There is also fine musical imagination in the Dictum-choruses, with track 10, opening the cantatas second part, triumphant and brassy (on the words “Fling wide the gates”). The one on track 4 is even more original, first interlacing the four solo voices, and continuing with an ominous choral fugue on the words “Man is like emptiness: this days pass away like a shadow”. Likewise, track 13 displays wonderful word painting on the part of Telemann, starting in lively and dance-like spirit in Siciliana rhythm on the words “Sing joyfully to God…”, interrupted by military trumpets and drums erupting on “Take the psalms and bring hither the drums”, only to be followed by by soprano and alto in sweet melodious strains on the words “sweet harps with the psaltery”, underpinned at one point by violin pizzicati. Sweet touch.

The only negative point I would raise is that word-setting in the recitatives isn’t as imaginative as in other cantatas tthat I’ve heard (as these 98.624), and those recits are wordy and long – and some very narrowly topical, letting you not forget that this is “occasional music”. Take track 7, for instance, which goes on thanking God for the strength and guidance to build the new church, or track 23, claiming that this House of God would last for the generations to come. Telemann couldn’t have known, but it was destroyed during World War II.

This was a premiere recording, and so far as I could establish, it remains, almost 20 years later, the only one. There is such unexplored abundance in Telemann’s output that it is hard to decide where to start digging. Another reason for the paucity of recordings may be unavailability of score and parts – the CD doesn’t mention explicitly who provided them for the performance and recording, and I’ve found no trace online. In the absence of any comparative version, Ulrich Stötzel’s traversal seems good enough – except for the choice of counter-tenor Ralh Popken to sing the alto parts, with his acid timbre often evoking a hag. But I found soprano Monika Mauch’s small but crystal-clear voice very refreshing.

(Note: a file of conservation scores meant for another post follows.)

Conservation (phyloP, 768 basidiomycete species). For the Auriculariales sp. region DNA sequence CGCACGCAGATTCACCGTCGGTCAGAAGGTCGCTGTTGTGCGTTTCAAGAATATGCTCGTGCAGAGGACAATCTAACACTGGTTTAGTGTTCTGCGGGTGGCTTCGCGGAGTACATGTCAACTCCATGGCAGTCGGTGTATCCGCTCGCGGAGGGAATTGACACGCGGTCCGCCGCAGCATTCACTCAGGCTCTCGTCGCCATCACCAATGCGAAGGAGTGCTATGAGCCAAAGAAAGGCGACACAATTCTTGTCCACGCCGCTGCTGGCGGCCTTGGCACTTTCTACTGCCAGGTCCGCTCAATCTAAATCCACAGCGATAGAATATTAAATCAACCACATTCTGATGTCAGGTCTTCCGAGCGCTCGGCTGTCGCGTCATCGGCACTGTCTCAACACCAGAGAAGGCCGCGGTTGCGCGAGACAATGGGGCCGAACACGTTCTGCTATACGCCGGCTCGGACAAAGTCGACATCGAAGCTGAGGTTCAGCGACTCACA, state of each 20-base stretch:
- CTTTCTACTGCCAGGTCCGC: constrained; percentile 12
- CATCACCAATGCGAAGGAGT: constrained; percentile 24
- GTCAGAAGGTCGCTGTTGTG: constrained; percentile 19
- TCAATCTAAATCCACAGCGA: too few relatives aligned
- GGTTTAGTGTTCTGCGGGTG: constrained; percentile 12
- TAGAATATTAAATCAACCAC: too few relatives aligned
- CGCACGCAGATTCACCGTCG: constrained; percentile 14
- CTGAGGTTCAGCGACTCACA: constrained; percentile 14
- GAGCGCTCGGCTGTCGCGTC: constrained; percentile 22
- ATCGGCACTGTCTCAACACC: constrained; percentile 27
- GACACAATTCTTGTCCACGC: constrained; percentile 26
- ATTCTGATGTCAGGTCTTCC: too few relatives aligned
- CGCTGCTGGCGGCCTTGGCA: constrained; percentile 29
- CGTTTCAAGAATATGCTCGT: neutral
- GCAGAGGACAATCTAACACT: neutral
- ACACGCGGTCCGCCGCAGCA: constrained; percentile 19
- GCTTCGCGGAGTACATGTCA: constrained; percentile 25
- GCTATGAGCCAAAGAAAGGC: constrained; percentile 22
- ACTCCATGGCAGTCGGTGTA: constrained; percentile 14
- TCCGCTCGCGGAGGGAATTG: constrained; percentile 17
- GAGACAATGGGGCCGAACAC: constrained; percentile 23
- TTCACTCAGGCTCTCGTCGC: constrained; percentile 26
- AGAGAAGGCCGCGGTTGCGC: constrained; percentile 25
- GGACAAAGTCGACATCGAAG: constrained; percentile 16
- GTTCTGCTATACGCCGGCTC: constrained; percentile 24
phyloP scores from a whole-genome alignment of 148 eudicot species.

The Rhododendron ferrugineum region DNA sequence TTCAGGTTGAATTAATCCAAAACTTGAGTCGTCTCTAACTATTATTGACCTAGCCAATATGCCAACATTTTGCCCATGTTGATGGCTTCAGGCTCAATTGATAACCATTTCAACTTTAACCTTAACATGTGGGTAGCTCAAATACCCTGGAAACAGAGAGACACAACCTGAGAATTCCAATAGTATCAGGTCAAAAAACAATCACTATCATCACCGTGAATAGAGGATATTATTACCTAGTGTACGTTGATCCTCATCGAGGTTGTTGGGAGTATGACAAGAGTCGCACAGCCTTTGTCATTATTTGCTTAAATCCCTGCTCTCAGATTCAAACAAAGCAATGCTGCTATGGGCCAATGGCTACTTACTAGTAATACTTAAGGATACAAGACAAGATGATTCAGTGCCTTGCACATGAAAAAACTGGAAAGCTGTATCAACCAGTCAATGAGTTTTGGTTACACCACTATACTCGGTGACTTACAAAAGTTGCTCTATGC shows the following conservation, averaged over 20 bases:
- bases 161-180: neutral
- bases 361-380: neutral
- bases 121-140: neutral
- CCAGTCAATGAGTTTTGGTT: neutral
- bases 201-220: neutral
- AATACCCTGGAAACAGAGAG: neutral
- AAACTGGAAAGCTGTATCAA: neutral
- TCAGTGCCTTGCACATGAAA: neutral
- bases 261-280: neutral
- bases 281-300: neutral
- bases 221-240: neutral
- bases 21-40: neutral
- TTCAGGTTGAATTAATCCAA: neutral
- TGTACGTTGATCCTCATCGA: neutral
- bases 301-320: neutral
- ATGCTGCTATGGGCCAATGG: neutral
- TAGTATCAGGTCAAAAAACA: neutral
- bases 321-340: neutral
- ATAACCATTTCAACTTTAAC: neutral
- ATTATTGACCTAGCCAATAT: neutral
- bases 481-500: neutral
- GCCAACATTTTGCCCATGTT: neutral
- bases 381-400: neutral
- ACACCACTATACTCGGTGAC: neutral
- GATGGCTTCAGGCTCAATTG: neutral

Note that, in the 8-CD compilation issued by Hänssler in 2017, collecting mainly the series of Telemann cantata recordings made by Stötzel for the label from 1994 to 2015, the reference in Telemann’s catalog “TWV 2:6” has unexplicably morphed into “TWV 14:3c” – an entirely different cantata, written 17 years earlier, on a totally different occasion, and whose only claim to confusion is that it starts with the same words, “heilig, heilig ist Gott” (but repeated only twice). See my review of the compilation for more details on this. Soloists are also entirely omitted in the compilation’s credits. Other than those glitches, the compilation comes with no explanatory essays for history and context, and no texts – a major impediment to enjoyment which makes me privilege the original releases.